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Mastitis beyond milk quality

Published on 27 August 2010

The battle with mastitis has always been an on-going, difficult challenge for the dairy producer. Research shows that in addition to the $150 economic loss per diagnosed case of mastitis from discarded milk, antibiotic treatment, decreased production and time spent managing treatment, mastitis also takes a toll on the dairy cow’s reproductive success.

Several studies support the detrimental effects of mastitis, including research from the University of Tennessee. This study’s objective was to identify the presence and strength of the relationship between mastitis and reproduction within a 758-cow Jersey herd. Reproduction data was collected and analyzed over a 10-year period.

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Table 1 details the conclusions of the study. Cows diagnosed with mastitis experienced significantly greater days open and services per conception compared to cows with subclinical or no mastitis. Furthermore, cows with subclinical infections that eventually became clinical cases during the breeding period were most affected, as circled in the table.

Other studies done to probe the correlation between mastitis and reproductive health concluded a cow’s response to mastitis caused by gram-negative pathogens has a negative effect on hormone levels and follicular development. Further research suggests that prostaglandins are released in the inflammatory response to gram-negative infections, which can alter the length of the estrous cycle and possibly cause the loss of a developing embryo.

Supplemental to this research, studies at the University of California – Davis found cows developing mastitis during any period of their lactation showed an increase in abortions between 42 and 180 days after service, and cows that had mastitis even before first postpartum insemination were more likely to lose the pregnancy. Increased incidence of abortion significantly increased the calving-to-conception interval. Findings from these studies carried out at the University of California – Davis are further supported by additional U.S. studies.

The link between mastitis and reproduction
Researchers have found that the following detrimental effects of mastitis can have a variety of negative consequences for breeding pen success:

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• Elevated body temperature, possibly resulting from both gram-negative and gram-positive infections of the mammary gland. Increased body temperature results in decreased feed intake and greater loss of body condition, leading to a more pronounced negative energy balance and delayed ovarian cycling.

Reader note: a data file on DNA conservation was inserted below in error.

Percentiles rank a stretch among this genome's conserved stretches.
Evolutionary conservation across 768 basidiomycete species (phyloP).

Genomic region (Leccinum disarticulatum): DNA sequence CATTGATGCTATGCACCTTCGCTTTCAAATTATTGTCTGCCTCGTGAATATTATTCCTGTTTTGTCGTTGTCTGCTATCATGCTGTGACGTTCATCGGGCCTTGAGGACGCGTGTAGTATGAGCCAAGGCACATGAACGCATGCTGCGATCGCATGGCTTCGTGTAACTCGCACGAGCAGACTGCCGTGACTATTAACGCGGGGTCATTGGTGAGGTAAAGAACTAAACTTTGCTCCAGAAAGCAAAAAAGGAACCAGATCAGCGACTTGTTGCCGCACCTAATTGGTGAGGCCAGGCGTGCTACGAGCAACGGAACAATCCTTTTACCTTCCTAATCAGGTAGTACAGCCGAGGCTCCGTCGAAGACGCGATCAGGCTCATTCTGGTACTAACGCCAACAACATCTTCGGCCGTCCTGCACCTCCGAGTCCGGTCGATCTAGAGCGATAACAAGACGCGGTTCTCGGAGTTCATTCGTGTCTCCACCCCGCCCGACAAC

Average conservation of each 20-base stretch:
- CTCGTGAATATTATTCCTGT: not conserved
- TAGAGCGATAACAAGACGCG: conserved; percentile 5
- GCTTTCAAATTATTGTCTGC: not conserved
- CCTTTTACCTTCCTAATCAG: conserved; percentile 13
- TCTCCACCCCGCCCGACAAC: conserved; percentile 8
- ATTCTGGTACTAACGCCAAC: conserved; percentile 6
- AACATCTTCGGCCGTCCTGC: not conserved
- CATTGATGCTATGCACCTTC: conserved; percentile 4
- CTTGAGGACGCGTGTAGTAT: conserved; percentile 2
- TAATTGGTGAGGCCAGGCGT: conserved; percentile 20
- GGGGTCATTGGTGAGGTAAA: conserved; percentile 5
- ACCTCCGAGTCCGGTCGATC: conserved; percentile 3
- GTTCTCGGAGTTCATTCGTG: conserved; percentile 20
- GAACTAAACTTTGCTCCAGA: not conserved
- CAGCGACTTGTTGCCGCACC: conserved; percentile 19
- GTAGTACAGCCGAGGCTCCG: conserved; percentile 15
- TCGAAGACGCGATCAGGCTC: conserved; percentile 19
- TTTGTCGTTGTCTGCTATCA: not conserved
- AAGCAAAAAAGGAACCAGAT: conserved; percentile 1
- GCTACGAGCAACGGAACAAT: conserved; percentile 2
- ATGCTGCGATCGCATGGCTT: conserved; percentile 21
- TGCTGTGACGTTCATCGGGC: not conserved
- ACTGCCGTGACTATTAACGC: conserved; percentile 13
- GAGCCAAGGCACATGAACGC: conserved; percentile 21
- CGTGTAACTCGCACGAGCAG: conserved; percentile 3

• Endotoxins from mastitis bacteria cause increased blood concentrations of cortisol, a hormone that blocks the release and peak of luteinizing hormone (LH) secretions. This blockage compromises follicle and oocyte development, depresses ovulation and creates suboptimal luteal function.

• Production of cytokines. Cytokines can stimulate the production of PGF2α, consequently leading to premature luteolysis and resulting in embryonic death or abortion.

• Prostaglandins in the blood. There is a correlation between the increased concentrations of nitric oxide (NO) and prostaglandin F2α (PGF2α) in milk. Mastitis-infected cows challenged with oxytocin had increased blood concentrations of PGF2α metabolite, which indicates an infection of the mammary gland and can possibly result in a systemic response that disturbs fertility.

Researchers also suspected that the lengthy interval from calving to first postpartum service may be the result of an extended period of anovulation following calving caused by reduced energy balance due to fever or blockage of GnRH-LH secretion. Fever also leads to the poor production of embryos through exposure of harmful compounds to their development, significantly increasing services per conception and resulting in possible embryonic loss or abortion.

To improve herd reproduction, mastitis management should be a top priority on the dairy. Through these research studies, it has been shown that lowering the cases of mastitis in your herd will not only increase herd profitability, but also improve reproductive performance.

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Managing mastitis, improving reproduction
In an effort to control mastitis and improve breeding success, the National Mastitis Council recommends its 10-step mastitis control program:
1. Establish udder health goals for your herd.
2. Maintain a clean, comfortable environment.
3. Use proper milking procedures.
4. Properly use and maintain your milking equipment.
5. Keep good records.
6. Manage clinical mastitis appropriately during lactation.
7. Use effective dry cow management.
8. Use biosecurity protocols to prevent the spread of contagious pathogens and when marketing chronically infected cows.
9. Monitor your herd’s udder health status regularly.
10. Review your mastitis control program periodically.

While mastitis prevention is likely already active in your herd, it is important to follow these steps to not only decrease the production and financial downfalls of mastitis, but to improve the reproductive health of your herd. PD

References omitted due to space but are available upon request by sending an email to .

Excerpts from Dairy Cattle Reproduction Council newsletter, Vol. 6, No. 2

To improve herd reproduction, mastitis management should be a top priority on the dairy. Photo by PD staff.

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